The recently updated Völkl Yumi now features a 3D sidecut, along with an 84mm waist width, designed to help it float a little easier in powder, without sacrificing any of its carving potential. Despite Covid kyboshing the European Ski Test last winter, our team was blessed with powder at the replacement event in Scotland, where this was one of the top performers. “Super stable on anything,” was one verdict, with quick edge to edge performance. This is a perfect ski for an intermediate skier to progress and gain confidence skiing all-mountain - and the price makes it a clear winner. 

  • Best for: Advanced intermediates who don’t want to break the bank. 
  • Verdict: There’s a lot of tech for the price here. This is a ski that will help you step-up a level.
  • Overall rating: 8/10
  • RRP: £525




Scott Superguide 95 | Touring

Scott Superguide 95 skis.jpg

The Scott Superguide 95 scored highly in last season’s tests, and this years’ model is unchanged apart from updated graphics. Designed as a do-it-all backcountry ski, the Superguide range is very similar to the lighter Speedguides, but with the beef to keep up with a more freeride-oriented skier. After the surprise of how light the ski is for its dimensions, it completely out-skis expectations, being both lively and solid for its weight. The straight sidecut is not such a bad thing on the uphill, but it does mean it’s not great edge-to-edge – until you open it up, that is! At speed  it will swing beneath your feet while giving the feedback of a much more precision-focussed ski. 

  • Best for: Skiers who split their time between skin, powder and piste.
  • Verdict: One of the most versatile touring skis out there - a true quiver-of-one. 
  • Overall rating: 10/10
  • RRP: £525




Nordica Santa Ana 93 | Freeride

Nordica Santa Ana 93 skis.jpg

Nordica’s true tip technology makes the Santa Ana stable but playful, with a lighter wood tip than traditional ABS plastic. It also has a blunt nose profile and partial twin tip which is great for impromptu backwards skiing.

Full ABS side walls from tip to tail give enhanced edge hold in any conditions and the ski is surprisingly responsive, making for fun short and snappy turns.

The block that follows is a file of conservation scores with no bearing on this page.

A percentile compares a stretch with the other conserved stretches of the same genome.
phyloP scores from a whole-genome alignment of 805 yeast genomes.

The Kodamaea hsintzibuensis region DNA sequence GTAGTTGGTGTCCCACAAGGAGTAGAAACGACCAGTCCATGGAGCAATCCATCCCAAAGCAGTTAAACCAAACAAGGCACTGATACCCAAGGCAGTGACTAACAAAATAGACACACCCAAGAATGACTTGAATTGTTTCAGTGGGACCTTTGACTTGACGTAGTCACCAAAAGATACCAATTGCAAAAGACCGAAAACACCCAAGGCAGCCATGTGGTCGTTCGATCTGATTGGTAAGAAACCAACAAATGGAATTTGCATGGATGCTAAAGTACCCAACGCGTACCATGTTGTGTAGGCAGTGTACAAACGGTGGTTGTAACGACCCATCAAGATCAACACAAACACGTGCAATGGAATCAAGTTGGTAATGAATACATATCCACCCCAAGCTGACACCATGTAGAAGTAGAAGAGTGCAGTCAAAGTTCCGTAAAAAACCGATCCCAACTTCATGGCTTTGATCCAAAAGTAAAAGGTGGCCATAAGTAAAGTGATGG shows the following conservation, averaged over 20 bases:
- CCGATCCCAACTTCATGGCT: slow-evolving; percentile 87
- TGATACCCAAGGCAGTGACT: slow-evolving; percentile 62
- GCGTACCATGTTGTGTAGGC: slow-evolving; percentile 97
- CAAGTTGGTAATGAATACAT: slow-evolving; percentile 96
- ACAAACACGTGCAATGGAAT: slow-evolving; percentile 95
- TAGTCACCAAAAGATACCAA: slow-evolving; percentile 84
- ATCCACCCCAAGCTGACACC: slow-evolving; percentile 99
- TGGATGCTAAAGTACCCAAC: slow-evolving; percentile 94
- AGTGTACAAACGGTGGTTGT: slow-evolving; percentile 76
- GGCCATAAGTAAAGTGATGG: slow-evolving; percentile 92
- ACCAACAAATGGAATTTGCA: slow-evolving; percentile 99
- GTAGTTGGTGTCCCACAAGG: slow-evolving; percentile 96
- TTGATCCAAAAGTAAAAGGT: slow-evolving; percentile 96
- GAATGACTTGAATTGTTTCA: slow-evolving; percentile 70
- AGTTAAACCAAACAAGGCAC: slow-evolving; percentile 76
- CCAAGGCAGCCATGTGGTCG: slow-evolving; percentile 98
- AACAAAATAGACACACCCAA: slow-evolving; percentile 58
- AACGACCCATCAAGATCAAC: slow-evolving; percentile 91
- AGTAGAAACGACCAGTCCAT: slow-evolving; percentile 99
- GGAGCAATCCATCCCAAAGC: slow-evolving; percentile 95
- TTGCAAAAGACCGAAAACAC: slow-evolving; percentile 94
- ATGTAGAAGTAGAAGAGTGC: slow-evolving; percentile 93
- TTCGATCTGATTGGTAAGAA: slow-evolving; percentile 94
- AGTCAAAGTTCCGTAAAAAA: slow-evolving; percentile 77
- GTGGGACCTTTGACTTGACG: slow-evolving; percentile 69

The Santa Ana’s sympathetic profile make it ideal for off piste fun but with the bonus of high-performance features for harder conditions.

  • Best for: Women wanting to have a lot of fun on a mix of terrain.
  • Verdict: Women wanting to have a lot of fun on a mix of terrain.
  • Overall rating: 10/10
  • RRP: £500




K2 Disruption SC | Piste

K2 disruption SC skis.jpg

If anyone’s going to shake up the piste category then you’d probably bet on K2 to be the ones to do it. The all-new Disruption family claims to be “the new standard in high-speed piste performance” with the Disruption SC being described as the ‘gateway’ to this addiction. This is certainly a gateway when it comes to price, which will suit the intermediates these are aimed at. These encourage carving without punishing poor technique - more in the mould of the cool young teacher than the stern headmaster. But they’re not just for learners. They’re a model designed for agility at high speed which will suit more advanced skiers too. The carbon adds a feeling of latent energy - like you could turn on a sixpence. 

  • Best for: A wide range of piste skiers, from those learning to carve to advanced.
  • Verdict: Nobody marries performance and fun quite like K2. This brings it to the piste in spades. 
  • Overall rating: 10/10
  • RRP: £525



Salomon S/Force 7 | Piste

Salomon S Force 7 skis.jpg

The S/Force range from Salomon impressed last season and is back for another winter, offering groomer-focussed performance for everyone from beginners right through to experts.The ski itself is the same as last years, but Salomon have altered the binding on the S/Force 7, to make it a little lighter and more responsive in the toe piece – both welcome improvements with no discernible downsides. The S/Force 7 is a ski that doesn’t feel totally reliable at high speeds, but given its target market is beginner and recreational skiers, that’s to be expected. 

  • Best for: Anyone looking for their first piste ski – one they won’t outgrow too soon.
  • Verdict: Easily our best budget ski of the year - capable of catering for a range of piste skiers.